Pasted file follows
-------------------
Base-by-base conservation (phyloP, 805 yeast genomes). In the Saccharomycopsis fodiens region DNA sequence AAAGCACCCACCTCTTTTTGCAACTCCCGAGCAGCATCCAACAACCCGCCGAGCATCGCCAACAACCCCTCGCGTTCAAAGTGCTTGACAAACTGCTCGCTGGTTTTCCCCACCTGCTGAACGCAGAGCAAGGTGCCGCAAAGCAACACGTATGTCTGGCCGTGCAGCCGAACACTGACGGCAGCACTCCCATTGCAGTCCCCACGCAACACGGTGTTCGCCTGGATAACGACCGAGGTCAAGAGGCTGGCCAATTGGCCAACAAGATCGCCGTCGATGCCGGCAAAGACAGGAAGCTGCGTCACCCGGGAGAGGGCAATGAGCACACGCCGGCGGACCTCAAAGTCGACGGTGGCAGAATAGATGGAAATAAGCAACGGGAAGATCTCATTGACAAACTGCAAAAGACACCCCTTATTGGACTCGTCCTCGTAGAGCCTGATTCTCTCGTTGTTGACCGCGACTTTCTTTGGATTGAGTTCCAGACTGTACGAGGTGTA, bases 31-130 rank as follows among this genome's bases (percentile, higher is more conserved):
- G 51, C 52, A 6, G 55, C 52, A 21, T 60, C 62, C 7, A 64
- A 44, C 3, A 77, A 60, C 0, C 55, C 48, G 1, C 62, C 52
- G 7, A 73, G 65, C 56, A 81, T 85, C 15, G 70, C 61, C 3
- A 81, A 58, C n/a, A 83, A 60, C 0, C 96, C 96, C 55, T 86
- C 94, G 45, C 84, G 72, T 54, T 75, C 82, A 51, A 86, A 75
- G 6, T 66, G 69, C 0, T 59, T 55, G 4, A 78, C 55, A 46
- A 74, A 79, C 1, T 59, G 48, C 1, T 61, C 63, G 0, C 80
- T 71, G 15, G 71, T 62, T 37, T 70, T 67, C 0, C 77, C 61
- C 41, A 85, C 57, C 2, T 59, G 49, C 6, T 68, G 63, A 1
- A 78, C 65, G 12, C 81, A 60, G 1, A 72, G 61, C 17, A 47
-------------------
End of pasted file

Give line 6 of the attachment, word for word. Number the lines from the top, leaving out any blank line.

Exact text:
- C 94, G 45, C 84, G 72, T 54, T 75, C 82, A 51, A 86, A 75